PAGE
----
How Do You Measure Water Use, Anyway?

What gets measured gets managed. And water - which requires electricity, chemicals and labor to treat - rarely gets measured. A new tool is changing that.

In states as far flung as Georgia and Nevada, communities are experiencing service inconveniences or stating serious concerns over their long-term water supplies. Other states have halted industrial projects or commercial developments as water resources are strained.
As competing demands for water escalate, business and governance as usual will not suffice.

Cities, industries and citizens need data, smart-planning tools, better approaches and more cost-effective best practices to ensure a successful, sustainable future that takes into account these new realities.

Veolia developed the Water Impact Index to meet this need. It's a tool that can help cities and companies plan long-term projects to ensure long-term water supplies.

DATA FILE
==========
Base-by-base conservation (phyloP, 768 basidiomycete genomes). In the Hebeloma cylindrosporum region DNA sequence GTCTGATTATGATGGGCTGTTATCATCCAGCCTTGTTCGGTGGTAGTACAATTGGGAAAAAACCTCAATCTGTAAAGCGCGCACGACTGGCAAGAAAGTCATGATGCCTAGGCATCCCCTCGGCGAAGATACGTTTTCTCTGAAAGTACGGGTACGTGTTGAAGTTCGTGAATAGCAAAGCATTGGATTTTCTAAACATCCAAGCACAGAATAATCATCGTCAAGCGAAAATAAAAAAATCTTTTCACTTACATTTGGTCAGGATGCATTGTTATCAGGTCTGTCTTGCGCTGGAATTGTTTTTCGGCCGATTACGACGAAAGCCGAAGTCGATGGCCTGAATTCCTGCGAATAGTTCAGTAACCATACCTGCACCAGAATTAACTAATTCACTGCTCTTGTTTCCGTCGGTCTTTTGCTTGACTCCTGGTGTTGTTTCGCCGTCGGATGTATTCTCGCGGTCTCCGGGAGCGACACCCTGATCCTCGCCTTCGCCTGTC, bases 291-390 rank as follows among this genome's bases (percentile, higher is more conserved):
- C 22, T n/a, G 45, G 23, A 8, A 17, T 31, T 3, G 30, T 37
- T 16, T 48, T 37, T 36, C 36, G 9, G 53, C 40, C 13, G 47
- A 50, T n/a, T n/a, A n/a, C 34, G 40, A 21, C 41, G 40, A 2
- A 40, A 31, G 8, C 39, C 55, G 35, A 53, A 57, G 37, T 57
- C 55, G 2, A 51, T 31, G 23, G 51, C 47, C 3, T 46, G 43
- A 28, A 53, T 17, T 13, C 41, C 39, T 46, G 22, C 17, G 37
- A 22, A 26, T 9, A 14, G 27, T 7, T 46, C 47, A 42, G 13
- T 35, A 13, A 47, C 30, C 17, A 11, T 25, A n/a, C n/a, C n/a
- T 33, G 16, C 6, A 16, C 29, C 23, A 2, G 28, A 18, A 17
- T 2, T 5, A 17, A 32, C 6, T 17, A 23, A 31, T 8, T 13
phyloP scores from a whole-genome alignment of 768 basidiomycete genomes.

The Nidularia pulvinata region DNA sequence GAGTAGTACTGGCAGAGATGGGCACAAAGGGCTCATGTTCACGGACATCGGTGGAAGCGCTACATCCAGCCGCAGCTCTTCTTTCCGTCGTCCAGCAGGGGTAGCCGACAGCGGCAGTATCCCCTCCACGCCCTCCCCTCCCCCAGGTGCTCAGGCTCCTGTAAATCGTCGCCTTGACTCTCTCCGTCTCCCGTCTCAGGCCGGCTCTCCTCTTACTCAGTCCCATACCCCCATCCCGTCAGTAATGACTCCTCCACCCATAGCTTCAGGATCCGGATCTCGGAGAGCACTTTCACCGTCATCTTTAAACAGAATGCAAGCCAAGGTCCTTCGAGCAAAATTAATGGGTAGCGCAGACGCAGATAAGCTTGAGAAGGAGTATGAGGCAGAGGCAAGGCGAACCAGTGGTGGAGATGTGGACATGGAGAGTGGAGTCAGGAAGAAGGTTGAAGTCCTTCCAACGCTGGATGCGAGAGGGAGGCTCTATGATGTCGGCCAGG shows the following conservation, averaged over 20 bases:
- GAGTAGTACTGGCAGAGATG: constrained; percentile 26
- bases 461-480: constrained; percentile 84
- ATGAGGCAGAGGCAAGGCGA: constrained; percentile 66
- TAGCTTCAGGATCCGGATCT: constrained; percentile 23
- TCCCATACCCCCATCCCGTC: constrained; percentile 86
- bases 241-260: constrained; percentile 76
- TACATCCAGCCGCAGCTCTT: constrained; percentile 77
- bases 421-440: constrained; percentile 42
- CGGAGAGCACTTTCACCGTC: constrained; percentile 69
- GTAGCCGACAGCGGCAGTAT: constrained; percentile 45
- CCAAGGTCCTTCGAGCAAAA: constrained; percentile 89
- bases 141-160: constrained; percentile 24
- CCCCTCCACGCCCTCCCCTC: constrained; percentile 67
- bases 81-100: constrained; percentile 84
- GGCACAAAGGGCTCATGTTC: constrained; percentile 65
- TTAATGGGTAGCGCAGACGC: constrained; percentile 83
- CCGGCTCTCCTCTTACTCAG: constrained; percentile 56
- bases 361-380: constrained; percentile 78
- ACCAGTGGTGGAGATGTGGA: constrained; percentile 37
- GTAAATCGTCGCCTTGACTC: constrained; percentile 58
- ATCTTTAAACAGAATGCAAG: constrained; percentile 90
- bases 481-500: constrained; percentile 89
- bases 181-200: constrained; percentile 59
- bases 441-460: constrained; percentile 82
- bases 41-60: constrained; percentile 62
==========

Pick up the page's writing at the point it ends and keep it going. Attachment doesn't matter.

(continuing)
Traditionally, water is measured by volume. While this helps raise awareness, it's insufficient for representing impact to a water resource and the environment. In a nutshell, the Water Impact Index:
  • Expands on existing volume-based water measurement tools.
  • Incorporates additional factors like resource stress and water quality.
  • Provides a better way to establish the implications of water management.
Veolia used the Water Impact Index for the first time in Milwaukee. We conducted what we believe is the first-ever simultaneous analysis of water and carbon on a major urban area's water cycle. The results were surprising, and yielded very real answers on water solutions with the best ROI.

The Water Impact Index can be used by cities and industries to recognize and adopt best practices which are meaningful for operating budgets - and for the environment.

Are you interested in a deeper analysis of your water and wastewater system? Call 312-552-2800 or email us. We can answer any questions you have.

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